Sorry to ask a (probably) stupid question. I am a hardware designer struggling with provision of safe shutdown power to an embedded system. I am aware the Linux normally makes a heavy use of the filesytem and makes metadata updates whenever a file is read -i.e. there is a consequential write for every file access. I believe it is possible to delay this write. I am wondering what happens if this is an indefinate delay (i.e. it never occurs). Some background:
For operational reasons it is preferable not to use battery backup to provide power during system shutdown- which means I am looking at a 1 to 5 second power down hold-up. This doesn't seem long enough for the O/S to shut down form our S/W engineers' testing. We are all "new" to Linux having been using conventional embedded RTOS up to this point.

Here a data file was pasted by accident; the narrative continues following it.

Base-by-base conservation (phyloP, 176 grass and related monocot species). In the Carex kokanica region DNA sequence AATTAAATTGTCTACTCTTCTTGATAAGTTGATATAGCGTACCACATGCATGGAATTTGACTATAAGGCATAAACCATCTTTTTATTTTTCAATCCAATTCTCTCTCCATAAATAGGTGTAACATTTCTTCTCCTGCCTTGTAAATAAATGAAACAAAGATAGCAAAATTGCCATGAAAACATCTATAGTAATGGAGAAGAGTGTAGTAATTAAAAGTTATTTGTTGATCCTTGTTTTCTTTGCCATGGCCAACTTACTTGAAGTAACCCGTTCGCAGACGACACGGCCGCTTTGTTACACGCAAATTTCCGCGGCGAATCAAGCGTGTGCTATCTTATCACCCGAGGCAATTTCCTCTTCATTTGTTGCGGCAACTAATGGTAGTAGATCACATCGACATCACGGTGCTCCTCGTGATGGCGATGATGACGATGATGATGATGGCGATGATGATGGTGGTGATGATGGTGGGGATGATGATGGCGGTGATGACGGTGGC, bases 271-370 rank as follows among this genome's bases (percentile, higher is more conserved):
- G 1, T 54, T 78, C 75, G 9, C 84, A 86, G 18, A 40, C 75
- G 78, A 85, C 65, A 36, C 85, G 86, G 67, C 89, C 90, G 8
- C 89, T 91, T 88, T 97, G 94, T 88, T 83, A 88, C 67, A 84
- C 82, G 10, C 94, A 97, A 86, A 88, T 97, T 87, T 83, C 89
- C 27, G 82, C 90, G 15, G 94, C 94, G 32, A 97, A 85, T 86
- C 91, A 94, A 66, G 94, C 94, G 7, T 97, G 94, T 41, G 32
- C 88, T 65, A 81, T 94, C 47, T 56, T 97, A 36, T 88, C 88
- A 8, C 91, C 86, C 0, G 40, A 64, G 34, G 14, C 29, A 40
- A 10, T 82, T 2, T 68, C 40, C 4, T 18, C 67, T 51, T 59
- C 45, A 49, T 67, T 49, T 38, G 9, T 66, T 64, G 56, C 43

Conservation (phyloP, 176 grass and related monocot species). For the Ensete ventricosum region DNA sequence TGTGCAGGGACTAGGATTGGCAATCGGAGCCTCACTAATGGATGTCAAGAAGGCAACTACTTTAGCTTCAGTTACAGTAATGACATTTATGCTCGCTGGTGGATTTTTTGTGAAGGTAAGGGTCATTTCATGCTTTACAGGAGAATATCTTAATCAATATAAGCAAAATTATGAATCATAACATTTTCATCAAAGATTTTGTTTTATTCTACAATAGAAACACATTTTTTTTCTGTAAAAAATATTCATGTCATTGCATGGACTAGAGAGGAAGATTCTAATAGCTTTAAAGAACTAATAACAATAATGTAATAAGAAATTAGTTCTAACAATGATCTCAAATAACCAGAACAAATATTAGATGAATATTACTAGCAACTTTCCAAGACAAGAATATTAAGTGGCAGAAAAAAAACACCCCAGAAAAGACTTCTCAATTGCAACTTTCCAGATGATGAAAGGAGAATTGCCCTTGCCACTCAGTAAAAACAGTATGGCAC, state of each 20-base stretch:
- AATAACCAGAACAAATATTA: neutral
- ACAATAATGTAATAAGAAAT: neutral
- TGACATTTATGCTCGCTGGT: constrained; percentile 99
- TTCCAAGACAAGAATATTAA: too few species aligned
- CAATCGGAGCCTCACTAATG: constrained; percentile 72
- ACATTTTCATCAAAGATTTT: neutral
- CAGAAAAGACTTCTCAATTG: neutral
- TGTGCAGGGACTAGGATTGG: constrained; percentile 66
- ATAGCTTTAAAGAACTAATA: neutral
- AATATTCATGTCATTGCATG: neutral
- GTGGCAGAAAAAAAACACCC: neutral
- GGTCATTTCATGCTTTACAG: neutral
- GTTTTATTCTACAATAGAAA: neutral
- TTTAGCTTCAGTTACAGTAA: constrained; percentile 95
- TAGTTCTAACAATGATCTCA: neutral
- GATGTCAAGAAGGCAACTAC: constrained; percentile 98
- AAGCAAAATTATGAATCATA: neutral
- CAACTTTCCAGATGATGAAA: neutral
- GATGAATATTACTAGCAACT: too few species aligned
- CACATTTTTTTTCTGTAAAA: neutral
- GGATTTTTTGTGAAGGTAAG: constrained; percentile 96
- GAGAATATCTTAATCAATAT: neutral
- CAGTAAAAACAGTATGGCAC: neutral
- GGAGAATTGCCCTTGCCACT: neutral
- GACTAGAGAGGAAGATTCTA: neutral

We will boot from a FLASH drive and run in RAM in the machine so if we have zero FLASH writes then it wouldn't normally be corrupted on a power fail.
We will store system NV data in FLASH that is controlled by a small micro that guarentees a write success in 10ms so that's fine - however I am struggling to understand what, if anything, Linux has to write back to the drive it booted from - and if we prevent it doing so what consequence would there be?
Unfortunately we're running from a uSDHC card at the moment so I can't simply write protect it in hardware to find out :-(
Can anyone help me or point me at where to learn this information.